Fatemeh Ah. is from Herat in western Afghanistan. During much of her childhood, the Taliban held control of her country, so she attended secret schools in homes. She also began learning English then. Now her goal is to finish her higher education and serve her people, especially women and children.
The smell of fresh grass made me think of you / While sitting all alone behind the broken old window of my room. / My dear friend wrapped in your wet clothes / Running all over the grassy, muddy yard, / Calling my name.
Once, I was an interpreter for a lady who was making a story on women’s lives in Afghanistan. We went to the Herat Shelter for Women. There, I heard different stories. One is the story of a young Hazara (an ethnic group in Afghanistan) living at the shelter.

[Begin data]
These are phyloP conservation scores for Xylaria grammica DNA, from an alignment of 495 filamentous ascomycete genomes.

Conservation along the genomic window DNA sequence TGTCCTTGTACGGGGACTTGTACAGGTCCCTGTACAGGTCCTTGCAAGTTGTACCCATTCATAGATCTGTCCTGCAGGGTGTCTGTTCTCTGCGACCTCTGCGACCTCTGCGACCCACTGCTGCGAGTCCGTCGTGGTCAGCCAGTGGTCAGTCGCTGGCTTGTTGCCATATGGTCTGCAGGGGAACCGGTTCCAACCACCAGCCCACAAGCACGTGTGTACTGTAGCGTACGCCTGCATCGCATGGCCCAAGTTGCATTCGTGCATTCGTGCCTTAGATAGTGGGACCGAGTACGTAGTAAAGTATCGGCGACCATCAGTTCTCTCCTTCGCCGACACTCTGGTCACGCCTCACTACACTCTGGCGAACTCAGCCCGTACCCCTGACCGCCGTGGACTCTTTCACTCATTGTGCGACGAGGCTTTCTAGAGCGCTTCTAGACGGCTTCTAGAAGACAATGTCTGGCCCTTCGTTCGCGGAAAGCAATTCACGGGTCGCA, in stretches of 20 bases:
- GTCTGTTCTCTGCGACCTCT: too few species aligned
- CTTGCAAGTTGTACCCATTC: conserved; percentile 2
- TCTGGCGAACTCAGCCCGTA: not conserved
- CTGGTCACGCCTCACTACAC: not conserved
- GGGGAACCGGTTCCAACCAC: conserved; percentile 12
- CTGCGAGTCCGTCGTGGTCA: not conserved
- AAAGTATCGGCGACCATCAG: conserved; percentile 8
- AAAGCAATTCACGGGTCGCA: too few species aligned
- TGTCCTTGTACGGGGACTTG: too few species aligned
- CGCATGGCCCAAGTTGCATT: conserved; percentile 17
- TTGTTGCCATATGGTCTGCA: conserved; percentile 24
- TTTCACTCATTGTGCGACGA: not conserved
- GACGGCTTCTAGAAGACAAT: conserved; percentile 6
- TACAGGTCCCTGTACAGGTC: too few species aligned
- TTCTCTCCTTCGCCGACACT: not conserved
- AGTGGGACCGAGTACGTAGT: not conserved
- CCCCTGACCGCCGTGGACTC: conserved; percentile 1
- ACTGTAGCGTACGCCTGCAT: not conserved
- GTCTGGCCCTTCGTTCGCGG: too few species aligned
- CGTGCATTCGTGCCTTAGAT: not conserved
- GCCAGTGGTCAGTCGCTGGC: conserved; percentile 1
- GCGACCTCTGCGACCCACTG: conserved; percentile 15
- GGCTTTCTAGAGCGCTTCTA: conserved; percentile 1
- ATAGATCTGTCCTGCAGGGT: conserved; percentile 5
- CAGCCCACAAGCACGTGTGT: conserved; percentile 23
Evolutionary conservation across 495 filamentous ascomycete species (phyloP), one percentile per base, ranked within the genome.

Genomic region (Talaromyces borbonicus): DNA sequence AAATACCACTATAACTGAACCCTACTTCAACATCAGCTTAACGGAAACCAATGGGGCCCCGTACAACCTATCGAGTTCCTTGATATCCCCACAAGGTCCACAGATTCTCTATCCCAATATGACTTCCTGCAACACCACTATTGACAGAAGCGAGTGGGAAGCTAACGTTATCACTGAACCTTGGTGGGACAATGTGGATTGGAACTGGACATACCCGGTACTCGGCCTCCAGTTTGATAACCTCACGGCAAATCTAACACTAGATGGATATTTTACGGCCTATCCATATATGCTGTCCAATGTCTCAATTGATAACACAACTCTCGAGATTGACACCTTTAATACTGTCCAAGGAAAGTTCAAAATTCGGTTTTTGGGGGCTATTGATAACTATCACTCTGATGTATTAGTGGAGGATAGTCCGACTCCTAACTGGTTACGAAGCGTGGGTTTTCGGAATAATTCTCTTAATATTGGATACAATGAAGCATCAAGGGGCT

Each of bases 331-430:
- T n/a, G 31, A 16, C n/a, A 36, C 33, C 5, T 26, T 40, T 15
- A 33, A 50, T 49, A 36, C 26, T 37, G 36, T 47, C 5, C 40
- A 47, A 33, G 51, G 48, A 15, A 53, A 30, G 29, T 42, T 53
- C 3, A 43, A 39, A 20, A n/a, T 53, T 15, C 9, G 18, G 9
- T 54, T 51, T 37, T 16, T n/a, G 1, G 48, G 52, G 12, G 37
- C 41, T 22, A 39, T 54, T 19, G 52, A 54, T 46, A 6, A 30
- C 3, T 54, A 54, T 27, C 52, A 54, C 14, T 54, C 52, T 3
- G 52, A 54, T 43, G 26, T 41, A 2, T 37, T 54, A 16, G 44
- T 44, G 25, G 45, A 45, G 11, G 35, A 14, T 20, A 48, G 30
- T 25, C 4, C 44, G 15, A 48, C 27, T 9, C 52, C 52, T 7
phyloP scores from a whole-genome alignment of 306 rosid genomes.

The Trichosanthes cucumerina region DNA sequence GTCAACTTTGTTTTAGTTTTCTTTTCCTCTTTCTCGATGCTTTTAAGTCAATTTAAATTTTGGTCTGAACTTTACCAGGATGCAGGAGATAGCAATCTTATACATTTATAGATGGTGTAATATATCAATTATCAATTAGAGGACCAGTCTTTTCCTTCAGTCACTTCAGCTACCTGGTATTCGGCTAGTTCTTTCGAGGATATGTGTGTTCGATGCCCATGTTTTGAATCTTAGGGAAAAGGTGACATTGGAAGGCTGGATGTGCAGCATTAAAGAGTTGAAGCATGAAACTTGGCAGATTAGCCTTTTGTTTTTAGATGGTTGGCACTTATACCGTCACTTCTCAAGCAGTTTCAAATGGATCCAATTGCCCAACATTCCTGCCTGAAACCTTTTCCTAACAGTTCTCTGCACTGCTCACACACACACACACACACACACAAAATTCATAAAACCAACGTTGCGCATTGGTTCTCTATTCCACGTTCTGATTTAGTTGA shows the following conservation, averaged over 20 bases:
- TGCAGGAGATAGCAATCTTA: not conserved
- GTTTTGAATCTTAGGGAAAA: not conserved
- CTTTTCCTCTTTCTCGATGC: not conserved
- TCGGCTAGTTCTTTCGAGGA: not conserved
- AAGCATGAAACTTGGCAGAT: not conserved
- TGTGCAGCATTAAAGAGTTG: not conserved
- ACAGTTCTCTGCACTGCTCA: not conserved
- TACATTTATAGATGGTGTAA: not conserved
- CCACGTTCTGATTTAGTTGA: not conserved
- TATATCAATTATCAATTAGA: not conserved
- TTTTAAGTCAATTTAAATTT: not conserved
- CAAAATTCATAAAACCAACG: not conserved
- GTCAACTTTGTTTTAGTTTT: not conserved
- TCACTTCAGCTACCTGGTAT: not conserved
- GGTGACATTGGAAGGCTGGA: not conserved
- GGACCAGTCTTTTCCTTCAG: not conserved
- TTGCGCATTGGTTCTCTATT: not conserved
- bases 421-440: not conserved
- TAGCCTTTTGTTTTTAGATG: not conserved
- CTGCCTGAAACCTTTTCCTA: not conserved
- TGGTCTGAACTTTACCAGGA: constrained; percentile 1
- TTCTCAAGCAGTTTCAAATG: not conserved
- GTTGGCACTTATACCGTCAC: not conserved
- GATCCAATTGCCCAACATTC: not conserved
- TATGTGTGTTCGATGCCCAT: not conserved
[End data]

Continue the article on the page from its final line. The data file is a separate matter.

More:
“I am happy that I am here with my son, and hope for a much better future for both of us,” said Sara
It was during the Taliban regime. In that time, my cousin was a shopkeeper. He had a gold shop. His shop was in a four-story market in the old town. He was young, maybe around 18 or so, and my younger brother was working at his shop as an assistant. During that period, boys were not allowed to grow their hair long or shape it in a nice way. There
I was waiting for this evening for a long time and counting down the days. I bought the tickets two weeks before that. This was my high school Prom. It was my first time participating in such event. I was very excited. I had to get ready to go to prom.